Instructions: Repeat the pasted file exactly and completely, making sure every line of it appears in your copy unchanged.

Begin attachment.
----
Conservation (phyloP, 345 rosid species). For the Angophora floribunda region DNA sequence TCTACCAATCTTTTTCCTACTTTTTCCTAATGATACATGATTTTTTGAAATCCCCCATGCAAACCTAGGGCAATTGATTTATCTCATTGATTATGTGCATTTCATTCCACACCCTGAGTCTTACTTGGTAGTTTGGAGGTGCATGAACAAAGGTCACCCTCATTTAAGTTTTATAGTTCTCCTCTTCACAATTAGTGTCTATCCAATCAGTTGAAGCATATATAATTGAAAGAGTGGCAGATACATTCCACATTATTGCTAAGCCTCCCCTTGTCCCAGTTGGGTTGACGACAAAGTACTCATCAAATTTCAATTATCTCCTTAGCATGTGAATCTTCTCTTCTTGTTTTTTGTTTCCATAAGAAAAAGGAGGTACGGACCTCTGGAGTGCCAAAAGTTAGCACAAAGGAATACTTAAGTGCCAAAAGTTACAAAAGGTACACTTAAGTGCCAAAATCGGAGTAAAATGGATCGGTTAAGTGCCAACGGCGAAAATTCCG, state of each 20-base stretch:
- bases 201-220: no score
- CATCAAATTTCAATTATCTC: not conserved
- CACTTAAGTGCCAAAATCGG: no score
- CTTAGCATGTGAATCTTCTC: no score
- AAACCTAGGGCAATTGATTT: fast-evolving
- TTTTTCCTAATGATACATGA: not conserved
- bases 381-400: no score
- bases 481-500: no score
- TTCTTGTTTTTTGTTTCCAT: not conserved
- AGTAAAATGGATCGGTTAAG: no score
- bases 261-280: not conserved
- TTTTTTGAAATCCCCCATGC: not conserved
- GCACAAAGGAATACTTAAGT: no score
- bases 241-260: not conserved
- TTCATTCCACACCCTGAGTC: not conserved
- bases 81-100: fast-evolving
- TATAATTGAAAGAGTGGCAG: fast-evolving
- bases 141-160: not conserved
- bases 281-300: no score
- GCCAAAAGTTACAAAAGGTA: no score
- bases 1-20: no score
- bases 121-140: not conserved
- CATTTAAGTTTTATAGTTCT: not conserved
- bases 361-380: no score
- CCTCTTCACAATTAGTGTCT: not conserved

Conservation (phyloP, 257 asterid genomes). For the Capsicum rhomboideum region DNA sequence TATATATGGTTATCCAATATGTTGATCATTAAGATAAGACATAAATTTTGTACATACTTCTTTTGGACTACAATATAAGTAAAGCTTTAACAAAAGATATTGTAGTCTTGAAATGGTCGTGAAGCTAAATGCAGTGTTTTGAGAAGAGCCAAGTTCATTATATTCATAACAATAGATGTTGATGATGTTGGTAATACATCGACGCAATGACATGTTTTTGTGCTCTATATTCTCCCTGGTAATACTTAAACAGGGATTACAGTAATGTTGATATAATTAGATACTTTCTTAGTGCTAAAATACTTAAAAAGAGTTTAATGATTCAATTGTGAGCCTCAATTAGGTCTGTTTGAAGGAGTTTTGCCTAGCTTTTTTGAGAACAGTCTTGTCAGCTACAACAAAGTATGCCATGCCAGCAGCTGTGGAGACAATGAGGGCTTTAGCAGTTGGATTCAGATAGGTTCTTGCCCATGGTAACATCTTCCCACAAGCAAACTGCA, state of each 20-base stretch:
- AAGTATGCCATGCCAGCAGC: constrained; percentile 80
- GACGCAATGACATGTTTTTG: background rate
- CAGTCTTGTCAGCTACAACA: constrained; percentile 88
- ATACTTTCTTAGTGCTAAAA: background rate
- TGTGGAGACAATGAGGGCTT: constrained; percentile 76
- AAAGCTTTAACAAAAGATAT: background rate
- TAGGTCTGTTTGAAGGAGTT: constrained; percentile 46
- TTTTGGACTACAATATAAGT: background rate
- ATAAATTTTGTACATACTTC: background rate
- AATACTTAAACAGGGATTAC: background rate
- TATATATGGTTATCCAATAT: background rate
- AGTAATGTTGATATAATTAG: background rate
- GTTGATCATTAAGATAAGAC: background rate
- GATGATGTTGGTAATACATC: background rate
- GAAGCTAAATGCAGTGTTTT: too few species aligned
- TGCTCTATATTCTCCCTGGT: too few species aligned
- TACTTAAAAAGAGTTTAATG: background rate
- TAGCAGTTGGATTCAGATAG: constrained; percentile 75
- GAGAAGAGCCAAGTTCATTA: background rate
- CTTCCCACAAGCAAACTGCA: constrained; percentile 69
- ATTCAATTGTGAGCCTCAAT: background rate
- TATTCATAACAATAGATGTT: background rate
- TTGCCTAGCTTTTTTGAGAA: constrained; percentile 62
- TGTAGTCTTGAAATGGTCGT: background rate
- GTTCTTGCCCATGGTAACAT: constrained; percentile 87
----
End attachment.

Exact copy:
Conservation (phyloP, 345 rosid species). For the Angophora floribunda region DNA sequence TCTACCAATCTTTTTCCTACTTTTTCCTAATGATACATGATTTTTTGAAATCCCCCATGCAAACCTAGGGCAATTGATTTATCTCATTGATTATGTGCATTTCATTCCACACCCTGAGTCTTACTTGGTAGTTTGGAGGTGCATGAACAAAGGTCACCCTCATTTAAGTTTTATAGTTCTCCTCTTCACAATTAGTGTCTATCCAATCAGTTGAAGCATATATAATTGAAAGAGTGGCAGATACATTCCACATTATTGCTAAGCCTCCCCTTGTCCCAGTTGGGTTGACGACAAAGTACTCATCAAATTTCAATTATCTCCTTAGCATGTGAATCTTCTCTTCTTGTTTTTTGTTTCCATAAGAAAAAGGAGGTACGGACCTCTGGAGTGCCAAAAGTTAGCACAAAGGAATACTTAAGTGCCAAAAGTTACAAAAGGTACACTTAAGTGCCAAAATCGGAGTAAAATGGATCGGTTAAGTGCCAACGGCGAAAATTCCG, state of each 20-base stretch:
- bases 201-220: no score
- CATCAAATTTCAATTATCTC: not conserved
- CACTTAAGTGCCAAAATCGG: no score
- CTTAGCATGTGAATCTTCTC: no score
- AAACCTAGGGCAATTGATTT: fast-evolving
- TTTTTCCTAATGATACATGA: not conserved
- bases 381-400: no score
- bases 481-500: no score
- TTCTTGTTTTTTGTTTCCAT: not conserved
- AGTAAAATGGATCGGTTAAG: no score
- bases 261-280: not conserved
- TTTTTTGAAATCCCCCATGC: not conserved
- GCACAAAGGAATACTTAAGT: no score
- bases 241-260: not conserved
- TTCATTCCACACCCTGAGTC: not conserved
- bases 81-100: fast-evolving
- TATAATTGAAAGAGTGGCAG: fast-evolving
- bases 141-160: not conserved
- bases 281-300: no score
- GCCAAAAGTTACAAAAGGTA: no score
- bases 1-20: no score
- bases 121-140: not conserved
- CATTTAAGTTTTATAGTTCT: not conserved
- bases 361-380: no score
- CCTCTTCACAATTAGTGTCT: not conserved

Conservation (phyloP, 257 asterid genomes). For the Capsicum rhomboideum region DNA sequence TATATATGGTTATCCAATATGTTGATCATTAAGATAAGACATAAATTTTGTACATACTTCTTTTGGACTACAATATAAGTAAAGCTTTAACAAAAGATATTGTAGTCTTGAAATGGTCGTGAAGCTAAATGCAGTGTTTTGAGAAGAGCCAAGTTCATTATATTCATAACAATAGATGTTGATGATGTTGGTAATACATCGACGCAATGACATGTTTTTGTGCTCTATATTCTCCCTGGTAATACTTAAACAGGGATTACAGTAATGTTGATATAATTAGATACTTTCTTAGTGCTAAAATACTTAAAAAGAGTTTAATGATTCAATTGTGAGCCTCAATTAGGTCTGTTTGAAGGAGTTTTGCCTAGCTTTTTTGAGAACAGTCTTGTCAGCTACAACAAAGTATGCCATGCCAGCAGCTGTGGAGACAATGAGGGCTTTAGCAGTTGGATTCAGATAGGTTCTTGCCCATGGTAACATCTTCCCACAAGCAAACTGCA, state of each 20-base stretch:
- AAGTATGCCATGCCAGCAGC: constrained; percentile 80
- GACGCAATGACATGTTTTTG: background rate
- CAGTCTTGTCAGCTACAACA: constrained; percentile 88
- ATACTTTCTTAGTGCTAAAA: background rate
- TGTGGAGACAATGAGGGCTT: constrained; percentile 76
- AAAGCTTTAACAAAAGATAT: background rate
- TAGGTCTGTTTGAAGGAGTT: constrained; percentile 46
- TTTTGGACTACAATATAAGT: background rate
- ATAAATTTTGTACATACTTC: background rate
- AATACTTAAACAGGGATTAC: background rate
- TATATATGGTTATCCAATAT: background rate
- AGTAATGTTGATATAATTAG: background rate
- GTTGATCATTAAGATAAGAC: background rate
- GATGATGTTGGTAATACATC: background rate
- GAAGCTAAATGCAGTGTTTT: too few species aligned
- TGCTCTATATTCTCCCTGGT: too few species aligned
- TACTTAAAAAGAGTTTAATG: background rate
- TAGCAGTTGGATTCAGATAG: constrained; percentile 75
- GAGAAGAGCCAAGTTCATTA: background rate
- CTTCCCACAAGCAAACTGCA: constrained; percentile 69
- ATTCAATTGTGAGCCTCAAT: background rate
- TATTCATAACAATAGATGTT: background rate
- TTGCCTAGCTTTTTTGAGAA: constrained; percentile 62
- TGTAGTCTTGAAATGGTCGT: background rate
- GTTCTTGCCCATGGTAACAT: constrained; percentile 87